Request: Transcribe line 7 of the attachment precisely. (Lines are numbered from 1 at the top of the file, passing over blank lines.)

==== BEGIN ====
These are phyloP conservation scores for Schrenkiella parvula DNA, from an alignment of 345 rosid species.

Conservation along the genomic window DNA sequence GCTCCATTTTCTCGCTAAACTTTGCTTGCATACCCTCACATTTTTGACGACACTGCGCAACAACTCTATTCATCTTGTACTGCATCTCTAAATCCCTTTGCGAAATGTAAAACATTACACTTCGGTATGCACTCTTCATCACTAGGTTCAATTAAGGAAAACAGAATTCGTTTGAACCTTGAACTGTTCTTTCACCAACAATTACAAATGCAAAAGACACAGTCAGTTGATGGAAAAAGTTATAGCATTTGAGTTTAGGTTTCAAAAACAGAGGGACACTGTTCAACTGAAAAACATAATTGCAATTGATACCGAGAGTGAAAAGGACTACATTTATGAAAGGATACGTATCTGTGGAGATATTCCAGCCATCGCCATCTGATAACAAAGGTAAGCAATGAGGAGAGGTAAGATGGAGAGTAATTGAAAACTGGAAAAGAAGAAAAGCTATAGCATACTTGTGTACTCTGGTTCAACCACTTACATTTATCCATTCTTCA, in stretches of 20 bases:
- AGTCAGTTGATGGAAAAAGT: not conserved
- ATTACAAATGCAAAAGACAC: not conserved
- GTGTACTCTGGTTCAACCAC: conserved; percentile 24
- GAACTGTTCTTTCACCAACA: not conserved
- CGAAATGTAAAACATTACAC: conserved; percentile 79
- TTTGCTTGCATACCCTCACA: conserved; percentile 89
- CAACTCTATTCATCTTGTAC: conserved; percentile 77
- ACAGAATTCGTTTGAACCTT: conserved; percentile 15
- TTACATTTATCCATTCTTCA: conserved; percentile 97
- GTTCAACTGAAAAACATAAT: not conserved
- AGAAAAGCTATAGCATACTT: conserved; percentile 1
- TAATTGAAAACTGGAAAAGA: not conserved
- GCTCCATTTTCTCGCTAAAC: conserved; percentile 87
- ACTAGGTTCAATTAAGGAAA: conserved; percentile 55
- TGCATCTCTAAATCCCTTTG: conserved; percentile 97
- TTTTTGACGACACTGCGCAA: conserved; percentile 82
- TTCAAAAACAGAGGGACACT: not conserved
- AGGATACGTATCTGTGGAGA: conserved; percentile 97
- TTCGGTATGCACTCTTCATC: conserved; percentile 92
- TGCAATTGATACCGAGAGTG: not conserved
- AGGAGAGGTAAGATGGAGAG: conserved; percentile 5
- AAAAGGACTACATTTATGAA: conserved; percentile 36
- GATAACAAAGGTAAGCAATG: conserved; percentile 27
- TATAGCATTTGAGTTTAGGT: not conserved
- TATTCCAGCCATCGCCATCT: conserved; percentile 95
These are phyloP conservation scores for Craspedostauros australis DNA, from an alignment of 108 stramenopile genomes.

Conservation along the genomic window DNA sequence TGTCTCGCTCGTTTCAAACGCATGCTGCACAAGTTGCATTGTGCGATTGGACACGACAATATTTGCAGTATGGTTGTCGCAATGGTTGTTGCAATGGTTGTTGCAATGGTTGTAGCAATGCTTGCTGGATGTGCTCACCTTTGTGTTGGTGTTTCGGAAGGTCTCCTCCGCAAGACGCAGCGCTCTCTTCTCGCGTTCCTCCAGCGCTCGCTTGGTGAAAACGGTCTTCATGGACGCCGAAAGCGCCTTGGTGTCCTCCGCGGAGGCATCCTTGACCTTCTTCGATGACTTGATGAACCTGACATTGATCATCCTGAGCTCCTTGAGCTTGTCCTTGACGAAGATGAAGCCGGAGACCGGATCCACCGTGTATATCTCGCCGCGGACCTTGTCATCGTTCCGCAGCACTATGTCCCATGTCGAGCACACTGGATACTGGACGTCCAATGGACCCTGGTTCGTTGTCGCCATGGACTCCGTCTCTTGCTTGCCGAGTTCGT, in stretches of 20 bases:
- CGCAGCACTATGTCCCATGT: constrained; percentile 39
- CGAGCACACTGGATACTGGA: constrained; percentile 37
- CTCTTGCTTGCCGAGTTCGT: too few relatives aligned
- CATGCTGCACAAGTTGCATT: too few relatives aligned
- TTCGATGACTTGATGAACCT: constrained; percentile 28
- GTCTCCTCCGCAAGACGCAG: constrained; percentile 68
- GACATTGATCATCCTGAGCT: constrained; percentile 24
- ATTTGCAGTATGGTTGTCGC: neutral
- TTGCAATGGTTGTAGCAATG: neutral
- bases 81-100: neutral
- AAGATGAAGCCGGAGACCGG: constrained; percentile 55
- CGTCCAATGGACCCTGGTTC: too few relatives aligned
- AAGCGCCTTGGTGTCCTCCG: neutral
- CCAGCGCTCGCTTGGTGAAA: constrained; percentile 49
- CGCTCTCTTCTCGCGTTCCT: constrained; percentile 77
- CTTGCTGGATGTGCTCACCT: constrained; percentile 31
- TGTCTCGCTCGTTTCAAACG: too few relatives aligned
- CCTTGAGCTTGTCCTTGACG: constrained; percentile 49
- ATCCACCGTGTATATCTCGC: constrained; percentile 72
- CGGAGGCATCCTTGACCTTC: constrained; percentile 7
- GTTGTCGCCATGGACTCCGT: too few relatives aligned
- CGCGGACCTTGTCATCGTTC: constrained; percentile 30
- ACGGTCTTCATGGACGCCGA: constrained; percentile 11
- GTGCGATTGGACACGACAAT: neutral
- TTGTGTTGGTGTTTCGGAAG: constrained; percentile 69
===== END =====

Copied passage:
- CGAAATGTAAAACATTACAC: conserved; percentile 79